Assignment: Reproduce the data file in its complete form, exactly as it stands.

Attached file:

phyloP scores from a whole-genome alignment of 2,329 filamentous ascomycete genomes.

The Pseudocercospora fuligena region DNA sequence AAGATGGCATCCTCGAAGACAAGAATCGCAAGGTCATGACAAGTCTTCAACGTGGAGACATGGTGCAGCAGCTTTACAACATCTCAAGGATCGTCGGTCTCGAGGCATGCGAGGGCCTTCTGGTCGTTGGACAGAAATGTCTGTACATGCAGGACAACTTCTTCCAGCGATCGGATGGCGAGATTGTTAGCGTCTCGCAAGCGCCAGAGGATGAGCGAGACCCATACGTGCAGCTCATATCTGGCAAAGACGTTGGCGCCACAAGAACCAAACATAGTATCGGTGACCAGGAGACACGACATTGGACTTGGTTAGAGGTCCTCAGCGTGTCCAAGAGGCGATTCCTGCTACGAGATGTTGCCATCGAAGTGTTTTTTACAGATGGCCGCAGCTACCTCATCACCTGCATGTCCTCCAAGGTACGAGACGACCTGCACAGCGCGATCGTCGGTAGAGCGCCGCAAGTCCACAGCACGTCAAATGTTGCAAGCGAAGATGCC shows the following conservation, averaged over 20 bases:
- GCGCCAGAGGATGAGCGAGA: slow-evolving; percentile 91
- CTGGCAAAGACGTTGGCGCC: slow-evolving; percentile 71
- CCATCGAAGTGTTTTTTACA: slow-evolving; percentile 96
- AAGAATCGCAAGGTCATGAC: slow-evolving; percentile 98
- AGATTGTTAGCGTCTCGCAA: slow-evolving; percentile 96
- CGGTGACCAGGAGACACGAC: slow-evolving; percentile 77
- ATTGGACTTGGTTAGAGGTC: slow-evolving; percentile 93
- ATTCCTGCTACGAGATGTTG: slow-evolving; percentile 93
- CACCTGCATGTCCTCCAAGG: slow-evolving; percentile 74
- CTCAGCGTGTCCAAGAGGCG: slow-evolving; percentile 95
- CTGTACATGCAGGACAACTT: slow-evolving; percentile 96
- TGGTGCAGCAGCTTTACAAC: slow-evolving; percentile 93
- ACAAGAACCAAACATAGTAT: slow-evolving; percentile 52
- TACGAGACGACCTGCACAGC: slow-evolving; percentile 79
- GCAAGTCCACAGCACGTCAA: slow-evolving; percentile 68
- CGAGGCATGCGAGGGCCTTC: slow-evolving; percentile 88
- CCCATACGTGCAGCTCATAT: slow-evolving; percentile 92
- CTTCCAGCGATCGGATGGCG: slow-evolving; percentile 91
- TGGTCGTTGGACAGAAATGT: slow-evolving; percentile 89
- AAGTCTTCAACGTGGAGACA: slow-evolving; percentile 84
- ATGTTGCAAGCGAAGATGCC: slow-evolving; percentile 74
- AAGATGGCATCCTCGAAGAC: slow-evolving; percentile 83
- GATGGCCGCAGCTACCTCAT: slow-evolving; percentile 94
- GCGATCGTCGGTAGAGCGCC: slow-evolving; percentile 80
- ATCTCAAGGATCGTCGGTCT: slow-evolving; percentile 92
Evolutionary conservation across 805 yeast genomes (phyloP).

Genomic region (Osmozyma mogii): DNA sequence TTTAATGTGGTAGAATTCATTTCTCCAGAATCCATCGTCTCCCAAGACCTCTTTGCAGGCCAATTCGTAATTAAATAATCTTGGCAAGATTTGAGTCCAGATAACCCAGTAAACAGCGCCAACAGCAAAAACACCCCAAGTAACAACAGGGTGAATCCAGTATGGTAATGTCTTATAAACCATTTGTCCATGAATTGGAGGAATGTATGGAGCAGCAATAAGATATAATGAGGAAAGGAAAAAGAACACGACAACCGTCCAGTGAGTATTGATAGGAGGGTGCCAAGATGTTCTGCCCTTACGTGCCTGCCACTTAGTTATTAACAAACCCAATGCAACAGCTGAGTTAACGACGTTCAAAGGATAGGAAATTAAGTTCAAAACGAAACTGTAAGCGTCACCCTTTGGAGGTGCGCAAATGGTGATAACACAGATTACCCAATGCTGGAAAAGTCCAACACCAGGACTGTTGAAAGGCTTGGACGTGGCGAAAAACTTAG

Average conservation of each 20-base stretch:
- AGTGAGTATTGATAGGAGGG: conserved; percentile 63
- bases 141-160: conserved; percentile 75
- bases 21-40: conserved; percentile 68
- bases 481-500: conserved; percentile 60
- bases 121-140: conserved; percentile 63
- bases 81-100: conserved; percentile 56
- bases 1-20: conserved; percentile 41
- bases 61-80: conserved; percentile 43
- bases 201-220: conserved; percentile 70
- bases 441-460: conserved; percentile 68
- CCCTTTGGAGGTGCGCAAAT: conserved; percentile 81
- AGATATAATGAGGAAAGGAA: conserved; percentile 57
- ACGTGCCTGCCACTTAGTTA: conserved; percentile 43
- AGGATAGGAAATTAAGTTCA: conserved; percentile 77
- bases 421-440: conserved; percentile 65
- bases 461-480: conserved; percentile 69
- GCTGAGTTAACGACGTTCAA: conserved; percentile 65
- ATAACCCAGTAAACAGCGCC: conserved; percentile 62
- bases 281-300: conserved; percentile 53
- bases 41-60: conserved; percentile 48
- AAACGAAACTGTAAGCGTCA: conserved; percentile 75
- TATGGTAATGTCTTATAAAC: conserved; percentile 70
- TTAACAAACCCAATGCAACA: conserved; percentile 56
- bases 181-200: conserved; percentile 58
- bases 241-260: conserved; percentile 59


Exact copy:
phyloP scores from a whole-genome alignment of 2,329 filamentous ascomycete genomes.

The Pseudocercospora fuligena region DNA sequence AAGATGGCATCCTCGAAGACAAGAATCGCAAGGTCATGACAAGTCTTCAACGTGGAGACATGGTGCAGCAGCTTTACAACATCTCAAGGATCGTCGGTCTCGAGGCATGCGAGGGCCTTCTGGTCGTTGGACAGAAATGTCTGTACATGCAGGACAACTTCTTCCAGCGATCGGATGGCGAGATTGTTAGCGTCTCGCAAGCGCCAGAGGATGAGCGAGACCCATACGTGCAGCTCATATCTGGCAAAGACGTTGGCGCCACAAGAACCAAACATAGTATCGGTGACCAGGAGACACGACATTGGACTTGGTTAGAGGTCCTCAGCGTGTCCAAGAGGCGATTCCTGCTACGAGATGTTGCCATCGAAGTGTTTTTTACAGATGGCCGCAGCTACCTCATCACCTGCATGTCCTCCAAGGTACGAGACGACCTGCACAGCGCGATCGTCGGTAGAGCGCCGCAAGTCCACAGCACGTCAAATGTTGCAAGCGAAGATGCC shows the following conservation, averaged over 20 bases:
- GCGCCAGAGGATGAGCGAGA: slow-evolving; percentile 91
- CTGGCAAAGACGTTGGCGCC: slow-evolving; percentile 71
- CCATCGAAGTGTTTTTTACA: slow-evolving; percentile 96
- AAGAATCGCAAGGTCATGAC: slow-evolving; percentile 98
- AGATTGTTAGCGTCTCGCAA: slow-evolving; percentile 96
- CGGTGACCAGGAGACACGAC: slow-evolving; percentile 77
- ATTGGACTTGGTTAGAGGTC: slow-evolving; percentile 93
- ATTCCTGCTACGAGATGTTG: slow-evolving; percentile 93
- CACCTGCATGTCCTCCAAGG: slow-evolving; percentile 74
- CTCAGCGTGTCCAAGAGGCG: slow-evolving; percentile 95
- CTGTACATGCAGGACAACTT: slow-evolving; percentile 96
- TGGTGCAGCAGCTTTACAAC: slow-evolving; percentile 93
- ACAAGAACCAAACATAGTAT: slow-evolving; percentile 52
- TACGAGACGACCTGCACAGC: slow-evolving; percentile 79
- GCAAGTCCACAGCACGTCAA: slow-evolving; percentile 68
- CGAGGCATGCGAGGGCCTTC: slow-evolving; percentile 88
- CCCATACGTGCAGCTCATAT: slow-evolving; percentile 92
- CTTCCAGCGATCGGATGGCG: slow-evolving; percentile 91
- TGGTCGTTGGACAGAAATGT: slow-evolving; percentile 89
- AAGTCTTCAACGTGGAGACA: slow-evolving; percentile 84
- ATGTTGCAAGCGAAGATGCC: slow-evolving; percentile 74
- AAGATGGCATCCTCGAAGAC: slow-evolving; percentile 83
- GATGGCCGCAGCTACCTCAT: slow-evolving; percentile 94
- GCGATCGTCGGTAGAGCGCC: slow-evolving; percentile 80
- ATCTCAAGGATCGTCGGTCT: slow-evolving; percentile 92
Evolutionary conservation across 805 yeast genomes (phyloP).

Genomic region (Osmozyma mogii): DNA sequence TTTAATGTGGTAGAATTCATTTCTCCAGAATCCATCGTCTCCCAAGACCTCTTTGCAGGCCAATTCGTAATTAAATAATCTTGGCAAGATTTGAGTCCAGATAACCCAGTAAACAGCGCCAACAGCAAAAACACCCCAAGTAACAACAGGGTGAATCCAGTATGGTAATGTCTTATAAACCATTTGTCCATGAATTGGAGGAATGTATGGAGCAGCAATAAGATATAATGAGGAAAGGAAAAAGAACACGACAACCGTCCAGTGAGTATTGATAGGAGGGTGCCAAGATGTTCTGCCCTTACGTGCCTGCCACTTAGTTATTAACAAACCCAATGCAACAGCTGAGTTAACGACGTTCAAAGGATAGGAAATTAAGTTCAAAACGAAACTGTAAGCGTCACCCTTTGGAGGTGCGCAAATGGTGATAACACAGATTACCCAATGCTGGAAAAGTCCAACACCAGGACTGTTGAAAGGCTTGGACGTGGCGAAAAACTTAG

Average conservation of each 20-base stretch:
- AGTGAGTATTGATAGGAGGG: conserved; percentile 63
- bases 141-160: conserved; percentile 75
- bases 21-40: conserved; percentile 68
- bases 481-500: conserved; percentile 60
- bases 121-140: conserved; percentile 63
- bases 81-100: conserved; percentile 56
- bases 1-20: conserved; percentile 41
- bases 61-80: conserved; percentile 43
- bases 201-220: conserved; percentile 70
- bases 441-460: conserved; percentile 68
- CCCTTTGGAGGTGCGCAAAT: conserved; percentile 81
- AGATATAATGAGGAAAGGAA: conserved; percentile 57
- ACGTGCCTGCCACTTAGTTA: conserved; percentile 43
- AGGATAGGAAATTAAGTTCA: conserved; percentile 77
- bases 421-440: conserved; percentile 65
- bases 461-480: conserved; percentile 69
- GCTGAGTTAACGACGTTCAA: conserved; percentile 65
- ATAACCCAGTAAACAGCGCC: conserved; percentile 62
- bases 281-300: conserved; percentile 53
- bases 41-60: conserved; percentile 48
- AAACGAAACTGTAAGCGTCA: conserved; percentile 75
- TATGGTAATGTCTTATAAAC: conserved; percentile 70
- TTAACAAACCCAATGCAACA: conserved; percentile 56
- bases 181-200: conserved; percentile 58
- bases 241-260: conserved; percentile 59